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August 15, 2005 | Steven Bodzin, Times Staff Writer
House Majority Leader Tom DeLay (R-Texas) joined conservative church leaders Sunday to encourage evangelicals to help advance the nomination of Judge John G. Roberts Jr. to the Supreme Court. At a 90-minute Nashville service that featured religious and political leaders, DeLay said, "We're here to protect the court so it can keep protecting us."
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ENTERTAINMENT
May 17, 2013 | By Jim Newton, Los Angeles Times
At his confirmation hearings for the position of chief justice of the United States, John G. Roberts Jr. parried skeptics with a reassuring metaphor: "Judges are like umpires," he memorably testified. "Umpires don't make the rules, they apply them. The role of an umpire and a judge is critical to make sure everybody plays by the rules. But it is a limited role. " Senators were charmed by that modesty and impressed by Roberts' undeniable brilliance, but his chief justiceship has hardly been a model of restraint.
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ENTERTAINMENT
May 17, 2013 | By Jim Newton, Los Angeles Times
At his confirmation hearings for the position of chief justice of the United States, John G. Roberts Jr. parried skeptics with a reassuring metaphor: "Judges are like umpires," he memorably testified. "Umpires don't make the rules, they apply them. The role of an umpire and a judge is critical to make sure everybody plays by the rules. But it is a limited role. " Senators were charmed by that modesty and impressed by Roberts' undeniable brilliance, but his chief justiceship has hardly been a model of restraint.
NATIONAL
June 29, 2012 | By Paul West, Washington Bureau
WASHINGTON - The Supreme Court's surprise healthcare ruling was a lift for President Obama, preventing what would have been an embarrassing setback in an election year. And it came from an unexpected source - a conservative jurist whose confirmation Obama voted against as a senator. Chief Justice John G. Roberts Jr.'s majority opinion could well alter voter attitudes on a landmark piece of social legislation that, up to now, has been dimly understood and largely unpopular. At the very least, it enables the president to go before the voters in November with his signature legislative achievement intact.
NATIONAL
August 6, 2005 | Maura Reynolds, Times Staff Writer
The Bush administration Friday issued a blanket rejection of Democratic requests for further documents connected to Supreme Court nominee John G. Roberts Jr., arguing it was "simply contrary to the public interest" to release the material. The letter from the Justice Department came in response to several Democratic requests, including one earlier Friday, seeking access to 16 case files from Roberts' service as deputy solicitor general in the administration of President George H.W. Bush.
NATIONAL
July 21, 2005 | P.J. Huffstutter, Times Staff Writer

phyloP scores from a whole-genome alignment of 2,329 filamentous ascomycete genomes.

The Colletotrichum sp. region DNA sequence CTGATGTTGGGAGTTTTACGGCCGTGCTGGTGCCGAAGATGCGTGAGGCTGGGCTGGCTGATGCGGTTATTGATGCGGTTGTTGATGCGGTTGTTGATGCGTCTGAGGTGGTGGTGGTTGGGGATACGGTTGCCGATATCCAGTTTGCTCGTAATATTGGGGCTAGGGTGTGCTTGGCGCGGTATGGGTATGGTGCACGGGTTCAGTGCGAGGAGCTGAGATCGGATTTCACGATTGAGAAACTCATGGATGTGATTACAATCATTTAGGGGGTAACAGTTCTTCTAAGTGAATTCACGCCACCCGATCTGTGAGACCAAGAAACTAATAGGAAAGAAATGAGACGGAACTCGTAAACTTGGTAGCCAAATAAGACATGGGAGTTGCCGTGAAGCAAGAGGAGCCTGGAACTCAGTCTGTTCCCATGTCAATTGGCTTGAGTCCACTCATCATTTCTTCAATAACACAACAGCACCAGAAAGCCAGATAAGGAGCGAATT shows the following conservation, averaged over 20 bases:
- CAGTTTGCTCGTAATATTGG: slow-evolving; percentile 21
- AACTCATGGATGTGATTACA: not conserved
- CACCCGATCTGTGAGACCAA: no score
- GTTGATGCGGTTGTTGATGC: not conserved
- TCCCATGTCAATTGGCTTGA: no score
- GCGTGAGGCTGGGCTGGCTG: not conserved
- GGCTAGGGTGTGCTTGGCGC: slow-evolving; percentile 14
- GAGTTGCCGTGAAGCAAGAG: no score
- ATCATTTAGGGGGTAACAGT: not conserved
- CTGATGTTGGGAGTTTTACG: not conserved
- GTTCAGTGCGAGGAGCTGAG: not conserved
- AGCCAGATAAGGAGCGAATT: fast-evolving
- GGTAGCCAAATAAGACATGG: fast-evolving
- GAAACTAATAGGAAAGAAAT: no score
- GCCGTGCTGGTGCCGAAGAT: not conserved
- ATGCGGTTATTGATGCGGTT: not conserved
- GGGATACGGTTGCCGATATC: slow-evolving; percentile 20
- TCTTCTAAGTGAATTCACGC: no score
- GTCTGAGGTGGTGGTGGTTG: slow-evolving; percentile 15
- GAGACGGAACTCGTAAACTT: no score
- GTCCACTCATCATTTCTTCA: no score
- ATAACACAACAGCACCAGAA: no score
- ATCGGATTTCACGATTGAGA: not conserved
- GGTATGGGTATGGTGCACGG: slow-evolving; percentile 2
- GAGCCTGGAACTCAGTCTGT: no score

When Supreme Court nominee John G. Roberts Jr. studied Virgil and classic literature at a private, all-boys boarding high school, he preferred to read the books written in their original Latin. As captain of the football team, he has described himself as a "small but slow" running back -- one whom opponents often towered over and routinely pummeled. Home was a two-story beach cottage a couple of blocks from the shore of Lake Michigan, about 60 miles east of downtown Chicago.
NATIONAL
July 22, 2005 | Henry Weinstein, Times Staff Writer
Although much of the early sparring over Supreme Court nominee John G. Roberts Jr. has focused on how he might vote on abortion, his biggest impact could be on cases involving business, which he has represented frequently in his legal career. While in private practice, Roberts represented numerous companies -- Chrysler Corp., Litton Systems, Toyota Motor Corp., WellPoint Health Networks and NBC -- as well as the U.S. Chamber of Commerce and trade associations for the mining and beer industries.
NATIONAL
August 3, 2005 | David G. Savage and Maura Reynolds, Times Staff Writers
Supreme Court nominee John G. Roberts Jr. pledged Tuesday to bring "modesty and humility" to his job as a justice on the high court, saying the judges did not have a "commission to solve society's problems." "Judges must be constantly aware that their role, while important, is limited," he wrote in response to a 67-page questionnaire from the Senate. Roberts also reported a personal net worth of $5.2 million, most of it in stocks and mutual funds.
NATIONAL
June 14, 2008 | David G. Savage, Times Staff Writer
When the Supreme Court goes on recess at the end of this month, Justice Anthony M. Kennedy will be off to his summer teaching job in Salzburg, Austria. For the 19th year, he will teach a class called "Fundamental Rights in Europe and the United States" for the McGeorge Law School. He tells his American and European students that the belief in individual freedom and the respect for human dignity transcends national borders.
NATIONAL
January 21, 2009 | David G. Savage
Chief Justice John G. Roberts Jr., swearing in a new president for the first time, stumbled Tuesday over the opening words of the oath of office. President Obama, realizing the minor miscue, paused and then followed the chief justice in repeating the right words slightly out of order. The presidential oath comes directly from the Constitution.